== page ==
What Happens If Your Brokerage Goes Broke?
Roger Acord woke up to every investor’s worst nightmare last Thursday.
His brokerage firm, Century City-based Boston Group LP, was forced to suspend stock-market-making activities because its capital fell below minimum requirements set by the National Assn. of Securities Dealers.
Acord, who says his Boston Group account is filled with low-priced stocks that plummeted in the days leading up to the firm’s sudden revelation of capital problems, couldn’t get through to the brokerage late last week, leaving him without access to his money--although the firm insisted late Friday that it is still able to execute certain transactions.
The trouble at Boston Group followed by one week the demise of a Glendale brokerage, W.S. Clearing, that had processed trades for 18 mostly small brokerages nationwide. The accounts of the 15,000 investors who dealt with W.S. Clearing are frozen while a court-appointed receiver sorts through the firm’s books to figure out who’s owed what.
Brokerage troubles on this scale are rare, but they are nonetheless a painful reminder of what can go wrong for the millions of small investors who have poured into securities markets in the 1990s.
The good news is, investors do have protection--to a point. The Securities Investor Protection Corp., or SIPC, steps in when brokerages fail, as W.S. Clearing did on March 6.
The SIPC was created by Congress in 1970. All brokers and dealers registered with the Securities and Exchange Commission and with the major stock exchanges are required to become SIPC members.
The agency insures customer assets at failed brokerages up to $500,000 per customer, including a maximum of $100,000 coverage for each customer’s cash accounts.
In the case of W.S. Clearing, the court-appointed receiver is in the process of identifying customer claims against the firm, so that the SIPC can reimburse accounts accordingly. The receiver, Charles D. Axelrod of Stutman, Treister & Glatt in Los Angeles, said claim forms will be mailed to all customers in the near future.
Michael Don, president of the SIPC in Washington, describes the process as follows: First, the receiver attempts to locate and return to customers the actual securities in their accounts at the time the brokerage failed.
If the receiver finds that an account is missing securities--in other words, the account has been a victim of fraud--the receiver can go into the market and purchase the same securities with SIPC funds and return them to the account.
If, for whatever reason, the securities can’t be returned to the account, the receiver will reimburse the customer for the market value of the missing securities as of the day the SEC filed court papers to liquidate the firm.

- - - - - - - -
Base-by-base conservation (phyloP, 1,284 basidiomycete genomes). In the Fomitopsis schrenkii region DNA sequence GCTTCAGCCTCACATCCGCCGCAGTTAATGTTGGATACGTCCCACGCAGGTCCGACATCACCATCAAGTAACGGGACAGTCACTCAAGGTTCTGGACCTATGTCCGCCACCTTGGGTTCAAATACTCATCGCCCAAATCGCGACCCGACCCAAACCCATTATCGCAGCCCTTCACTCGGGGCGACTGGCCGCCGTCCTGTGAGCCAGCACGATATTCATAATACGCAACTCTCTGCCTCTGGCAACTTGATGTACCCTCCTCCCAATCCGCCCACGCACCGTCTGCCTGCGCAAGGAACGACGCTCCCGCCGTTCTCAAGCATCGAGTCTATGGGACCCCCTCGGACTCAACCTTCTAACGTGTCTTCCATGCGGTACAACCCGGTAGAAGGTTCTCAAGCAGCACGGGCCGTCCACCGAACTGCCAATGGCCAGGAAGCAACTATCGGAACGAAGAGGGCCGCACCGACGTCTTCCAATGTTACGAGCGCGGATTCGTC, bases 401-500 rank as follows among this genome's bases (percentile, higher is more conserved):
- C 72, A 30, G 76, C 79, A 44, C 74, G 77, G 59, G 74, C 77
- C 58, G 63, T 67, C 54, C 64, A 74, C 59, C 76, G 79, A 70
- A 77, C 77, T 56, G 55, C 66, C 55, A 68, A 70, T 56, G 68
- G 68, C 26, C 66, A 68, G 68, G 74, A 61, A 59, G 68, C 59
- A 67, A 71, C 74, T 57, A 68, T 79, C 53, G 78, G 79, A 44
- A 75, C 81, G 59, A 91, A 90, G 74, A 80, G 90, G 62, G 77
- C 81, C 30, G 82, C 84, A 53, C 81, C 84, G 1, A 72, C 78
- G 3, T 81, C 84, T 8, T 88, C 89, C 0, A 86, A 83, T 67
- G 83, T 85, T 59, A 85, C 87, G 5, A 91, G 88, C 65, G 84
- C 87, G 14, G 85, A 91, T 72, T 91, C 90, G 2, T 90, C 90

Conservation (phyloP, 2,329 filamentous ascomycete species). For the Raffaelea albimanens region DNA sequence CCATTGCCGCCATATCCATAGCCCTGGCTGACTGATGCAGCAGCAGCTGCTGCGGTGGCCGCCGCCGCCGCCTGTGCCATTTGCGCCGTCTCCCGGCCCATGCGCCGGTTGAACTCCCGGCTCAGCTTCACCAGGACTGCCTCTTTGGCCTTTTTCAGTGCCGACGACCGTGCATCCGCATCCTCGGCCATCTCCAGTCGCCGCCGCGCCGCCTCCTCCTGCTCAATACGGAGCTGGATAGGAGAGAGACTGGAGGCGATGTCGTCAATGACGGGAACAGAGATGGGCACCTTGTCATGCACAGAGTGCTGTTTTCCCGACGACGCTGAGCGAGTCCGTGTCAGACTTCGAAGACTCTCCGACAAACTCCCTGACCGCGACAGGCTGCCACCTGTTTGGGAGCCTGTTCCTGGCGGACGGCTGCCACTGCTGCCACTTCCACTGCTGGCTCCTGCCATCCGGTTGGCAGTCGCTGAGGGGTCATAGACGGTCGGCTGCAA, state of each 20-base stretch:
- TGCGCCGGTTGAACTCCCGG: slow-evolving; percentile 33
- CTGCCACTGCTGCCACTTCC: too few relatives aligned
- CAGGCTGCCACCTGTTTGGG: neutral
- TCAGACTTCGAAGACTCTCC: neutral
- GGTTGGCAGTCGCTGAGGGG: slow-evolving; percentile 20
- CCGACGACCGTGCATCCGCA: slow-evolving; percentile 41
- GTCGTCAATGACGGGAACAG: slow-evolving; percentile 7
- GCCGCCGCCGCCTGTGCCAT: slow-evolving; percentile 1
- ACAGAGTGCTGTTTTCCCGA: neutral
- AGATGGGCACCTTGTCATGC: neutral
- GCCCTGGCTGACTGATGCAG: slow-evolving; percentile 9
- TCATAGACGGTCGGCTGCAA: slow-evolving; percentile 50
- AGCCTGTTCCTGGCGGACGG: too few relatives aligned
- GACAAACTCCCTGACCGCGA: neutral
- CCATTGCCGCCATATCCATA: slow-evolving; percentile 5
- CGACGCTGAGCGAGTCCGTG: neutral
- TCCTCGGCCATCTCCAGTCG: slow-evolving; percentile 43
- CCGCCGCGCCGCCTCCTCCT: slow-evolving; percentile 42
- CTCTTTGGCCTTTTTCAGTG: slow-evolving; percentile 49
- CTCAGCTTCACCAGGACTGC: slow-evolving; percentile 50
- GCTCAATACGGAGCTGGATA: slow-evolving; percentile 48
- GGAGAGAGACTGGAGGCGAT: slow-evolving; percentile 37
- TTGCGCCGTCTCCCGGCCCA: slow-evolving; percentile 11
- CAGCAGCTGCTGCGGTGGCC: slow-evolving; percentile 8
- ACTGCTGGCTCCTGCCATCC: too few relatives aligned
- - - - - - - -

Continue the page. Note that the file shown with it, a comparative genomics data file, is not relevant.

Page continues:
What the SIPC does not protect against is any market-related losses while accounts are frozen or in the process of liquidation or transfer to another brokerage.
Investors with stock held in accounts at W.S. Clearing, for example, won’t be compensated for any decline in the prices of those shares between the time the accounts were frozen and the time they are freed up.
And of course, there’s no compensation for the mental anguish incurred by customers while their money is in limbo.
Naturally, most people would prefer to avoid that kind of anguish in the first place. The question is, can individual investors ever know enough about brokerages to steer clear of those that are at high risk of winding up wards of the SIPC?
It’s unlikely many customers of W.S. Clearing could have foreseen trouble. As a trade processor, it was essentially just the “back-room operation” for its 18 “introducing” brokerages, small firms that dealt directly with investors.
W.S. Clearing’s end came after one of those 18 brokerages got slammed with losses after taking a big position in a stock that collapsed. The brokerage couldn’t pay what it owed to settle trades with W.S. Clearing, causing W.S. Clearing to suffer a major “haircut” on its net worth and triggering its demise.
The SEC also alleges that W.S. Clearing’s owner, William Sedkey Saydein, illegally transferred funds from customers’ accounts to the firm’s accounts to try to mask its capital shortage, and that two days before the firm crumbled, Saydein transferred $1.9 million to his personal bank account from a W.S. Clearing account.
Saydein has been unreachable and apparently has not designated a lawyer to handle his case.
In Boston Group’s case, its troubles apparently were caused by plunging values of many of the low-priced stocks it has underwritten and makes markets in (i.e., it owns the shares with its own capital).
At least two of those stocks, Diedrich Coffee and Craig Consumer Electronics, last week reported business problems that sent their stocks tumbling--pulling down Boston Group’s capital as well.
The firm’s vice chairman, Kye Hellmers, said Friday that the brokerage is attempting to raise additional capital so it can begin actively making markets again. In the meantime, without the firm’s support as a market maker, many of the small stocks in which it was the primary dealer continued to fall in price on Friday.
Diedrich Coffee, for example, fell 44 cents Friday to $3.56 on Nasdaq. It started the week at $7.38. Craig plunged 50 cents Friday to $1.38. It started the week at $2.50.
Boston Group’s problems point up one big risk investors in low-priced stocks should understand: Whenever you’re dealing with thinly traded issues that are heavily dependent on one brokerage for market-making support, you should ask what might happen to the stocks’ prices if that brokerage were forced to pull back.
The fact that the SIPC is there to protect you against the ultimate disaster--a firm’s failure--is nice to know, but the SIPC can’t help you with market-related losses that lead up to or follow that kind of disaster.
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